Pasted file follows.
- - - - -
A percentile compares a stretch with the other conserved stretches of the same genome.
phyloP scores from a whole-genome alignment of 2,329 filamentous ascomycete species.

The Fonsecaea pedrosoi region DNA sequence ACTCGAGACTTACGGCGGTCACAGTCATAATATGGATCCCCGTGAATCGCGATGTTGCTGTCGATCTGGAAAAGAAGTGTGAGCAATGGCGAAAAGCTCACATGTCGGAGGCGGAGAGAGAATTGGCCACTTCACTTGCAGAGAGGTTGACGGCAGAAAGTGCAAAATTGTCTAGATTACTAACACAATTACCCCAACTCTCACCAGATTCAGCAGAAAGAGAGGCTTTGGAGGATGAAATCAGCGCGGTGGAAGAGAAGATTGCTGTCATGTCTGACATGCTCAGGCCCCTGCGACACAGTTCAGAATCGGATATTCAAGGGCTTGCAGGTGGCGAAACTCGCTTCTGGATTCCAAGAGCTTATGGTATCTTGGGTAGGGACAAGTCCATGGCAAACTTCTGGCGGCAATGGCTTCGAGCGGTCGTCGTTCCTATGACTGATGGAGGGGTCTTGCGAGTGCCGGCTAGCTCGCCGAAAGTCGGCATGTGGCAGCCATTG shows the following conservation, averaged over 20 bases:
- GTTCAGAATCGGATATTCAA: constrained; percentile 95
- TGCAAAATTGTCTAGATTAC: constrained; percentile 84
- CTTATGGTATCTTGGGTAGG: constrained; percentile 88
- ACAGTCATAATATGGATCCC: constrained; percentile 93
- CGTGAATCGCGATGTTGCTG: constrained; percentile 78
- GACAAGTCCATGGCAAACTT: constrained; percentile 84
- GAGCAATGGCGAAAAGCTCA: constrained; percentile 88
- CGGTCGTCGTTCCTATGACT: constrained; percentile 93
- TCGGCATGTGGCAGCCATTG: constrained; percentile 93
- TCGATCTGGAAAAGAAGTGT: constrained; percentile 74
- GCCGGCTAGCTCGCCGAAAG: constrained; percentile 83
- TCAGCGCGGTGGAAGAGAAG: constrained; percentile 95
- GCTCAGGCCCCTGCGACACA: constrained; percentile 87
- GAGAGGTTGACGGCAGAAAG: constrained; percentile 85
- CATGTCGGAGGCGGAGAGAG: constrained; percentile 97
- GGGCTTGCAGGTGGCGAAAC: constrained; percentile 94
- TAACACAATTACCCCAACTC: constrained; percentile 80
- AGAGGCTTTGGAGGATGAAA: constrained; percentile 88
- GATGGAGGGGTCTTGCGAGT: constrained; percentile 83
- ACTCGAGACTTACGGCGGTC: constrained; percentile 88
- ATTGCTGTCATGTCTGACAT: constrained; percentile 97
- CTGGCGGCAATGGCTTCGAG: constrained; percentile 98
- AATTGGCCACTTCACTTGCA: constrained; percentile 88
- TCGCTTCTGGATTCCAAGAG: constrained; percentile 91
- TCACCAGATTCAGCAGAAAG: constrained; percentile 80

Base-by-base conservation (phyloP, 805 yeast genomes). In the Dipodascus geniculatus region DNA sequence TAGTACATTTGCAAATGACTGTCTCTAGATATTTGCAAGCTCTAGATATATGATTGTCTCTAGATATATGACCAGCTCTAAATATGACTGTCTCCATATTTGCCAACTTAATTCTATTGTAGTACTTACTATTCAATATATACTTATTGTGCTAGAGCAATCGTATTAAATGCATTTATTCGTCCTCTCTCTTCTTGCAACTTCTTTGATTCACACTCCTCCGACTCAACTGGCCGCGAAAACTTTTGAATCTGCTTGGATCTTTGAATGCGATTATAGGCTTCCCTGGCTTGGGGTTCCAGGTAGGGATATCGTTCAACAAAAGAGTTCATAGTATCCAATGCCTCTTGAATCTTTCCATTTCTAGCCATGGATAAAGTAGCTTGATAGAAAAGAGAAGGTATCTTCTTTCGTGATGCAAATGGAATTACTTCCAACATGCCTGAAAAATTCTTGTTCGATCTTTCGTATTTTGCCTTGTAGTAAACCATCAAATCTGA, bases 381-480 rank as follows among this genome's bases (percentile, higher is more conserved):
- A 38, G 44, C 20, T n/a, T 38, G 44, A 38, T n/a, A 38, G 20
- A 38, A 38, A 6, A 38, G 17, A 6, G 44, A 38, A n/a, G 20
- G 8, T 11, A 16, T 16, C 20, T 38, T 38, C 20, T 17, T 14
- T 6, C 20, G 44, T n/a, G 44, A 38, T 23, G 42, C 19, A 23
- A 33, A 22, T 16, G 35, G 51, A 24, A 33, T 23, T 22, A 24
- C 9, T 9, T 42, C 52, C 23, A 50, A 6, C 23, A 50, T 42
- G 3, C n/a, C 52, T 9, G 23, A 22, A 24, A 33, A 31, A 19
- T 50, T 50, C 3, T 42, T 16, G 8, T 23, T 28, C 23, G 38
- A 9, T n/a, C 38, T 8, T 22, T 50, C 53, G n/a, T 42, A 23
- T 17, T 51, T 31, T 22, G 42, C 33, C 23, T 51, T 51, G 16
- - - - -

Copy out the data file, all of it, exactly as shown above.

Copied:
A percentile compares a stretch with the other conserved stretches of the same genome.
phyloP scores from a whole-genome alignment of 2,329 filamentous ascomycete species.

The Fonsecaea pedrosoi region DNA sequence ACTCGAGACTTACGGCGGTCACAGTCATAATATGGATCCCCGTGAATCGCGATGTTGCTGTCGATCTGGAAAAGAAGTGTGAGCAATGGCGAAAAGCTCACATGTCGGAGGCGGAGAGAGAATTGGCCACTTCACTTGCAGAGAGGTTGACGGCAGAAAGTGCAAAATTGTCTAGATTACTAACACAATTACCCCAACTCTCACCAGATTCAGCAGAAAGAGAGGCTTTGGAGGATGAAATCAGCGCGGTGGAAGAGAAGATTGCTGTCATGTCTGACATGCTCAGGCCCCTGCGACACAGTTCAGAATCGGATATTCAAGGGCTTGCAGGTGGCGAAACTCGCTTCTGGATTCCAAGAGCTTATGGTATCTTGGGTAGGGACAAGTCCATGGCAAACTTCTGGCGGCAATGGCTTCGAGCGGTCGTCGTTCCTATGACTGATGGAGGGGTCTTGCGAGTGCCGGCTAGCTCGCCGAAAGTCGGCATGTGGCAGCCATTG shows the following conservation, averaged over 20 bases:
- GTTCAGAATCGGATATTCAA: constrained; percentile 95
- TGCAAAATTGTCTAGATTAC: constrained; percentile 84
- CTTATGGTATCTTGGGTAGG: constrained; percentile 88
- ACAGTCATAATATGGATCCC: constrained; percentile 93
- CGTGAATCGCGATGTTGCTG: constrained; percentile 78
- GACAAGTCCATGGCAAACTT: constrained; percentile 84
- GAGCAATGGCGAAAAGCTCA: constrained; percentile 88
- CGGTCGTCGTTCCTATGACT: constrained; percentile 93
- TCGGCATGTGGCAGCCATTG: constrained; percentile 93
- TCGATCTGGAAAAGAAGTGT: constrained; percentile 74
- GCCGGCTAGCTCGCCGAAAG: constrained; percentile 83
- TCAGCGCGGTGGAAGAGAAG: constrained; percentile 95
- GCTCAGGCCCCTGCGACACA: constrained; percentile 87
- GAGAGGTTGACGGCAGAAAG: constrained; percentile 85
- CATGTCGGAGGCGGAGAGAG: constrained; percentile 97
- GGGCTTGCAGGTGGCGAAAC: constrained; percentile 94
- TAACACAATTACCCCAACTC: constrained; percentile 80
- AGAGGCTTTGGAGGATGAAA: constrained; percentile 88
- GATGGAGGGGTCTTGCGAGT: constrained; percentile 83
- ACTCGAGACTTACGGCGGTC: constrained; percentile 88
- ATTGCTGTCATGTCTGACAT: constrained; percentile 97
- CTGGCGGCAATGGCTTCGAG: constrained; percentile 98
- AATTGGCCACTTCACTTGCA: constrained; percentile 88
- TCGCTTCTGGATTCCAAGAG: constrained; percentile 91
- TCACCAGATTCAGCAGAAAG: constrained; percentile 80

Base-by-base conservation (phyloP, 805 yeast genomes). In the Dipodascus geniculatus region DNA sequence TAGTACATTTGCAAATGACTGTCTCTAGATATTTGCAAGCTCTAGATATATGATTGTCTCTAGATATATGACCAGCTCTAAATATGACTGTCTCCATATTTGCCAACTTAATTCTATTGTAGTACTTACTATTCAATATATACTTATTGTGCTAGAGCAATCGTATTAAATGCATTTATTCGTCCTCTCTCTTCTTGCAACTTCTTTGATTCACACTCCTCCGACTCAACTGGCCGCGAAAACTTTTGAATCTGCTTGGATCTTTGAATGCGATTATAGGCTTCCCTGGCTTGGGGTTCCAGGTAGGGATATCGTTCAACAAAAGAGTTCATAGTATCCAATGCCTCTTGAATCTTTCCATTTCTAGCCATGGATAAAGTAGCTTGATAGAAAAGAGAAGGTATCTTCTTTCGTGATGCAAATGGAATTACTTCCAACATGCCTGAAAAATTCTTGTTCGATCTTTCGTATTTTGCCTTGTAGTAAACCATCAAATCTGA, bases 381-480 rank as follows among this genome's bases (percentile, higher is more conserved):
- A 38, G 44, C 20, T n/a, T 38, G 44, A 38, T n/a, A 38, G 20
- A 38, A 38, A 6, A 38, G 17, A 6, G 44, A 38, A n/a, G 20
- G 8, T 11, A 16, T 16, C 20, T 38, T 38, C 20, T 17, T 14
- T 6, C 20, G 44, T n/a, G 44, A 38, T 23, G 42, C 19, A 23
- A 33, A 22, T 16, G 35, G 51, A 24, A 33, T 23, T 22, A 24
- C 9, T 9, T 42, C 52, C 23, A 50, A 6, C 23, A 50, T 42
- G 3, C n/a, C 52, T 9, G 23, A 22, A 24, A 33, A 31, A 19
- T 50, T 50, C 3, T 42, T 16, G 8, T 23, T 28, C 23, G 38
- A 9, T n/a, C 38, T 8, T 22, T 50, C 53, G n/a, T 42, A 23
- T 17, T 51, T 31, T 22, G 42, C 33, C 23, T 51, T 51, G 16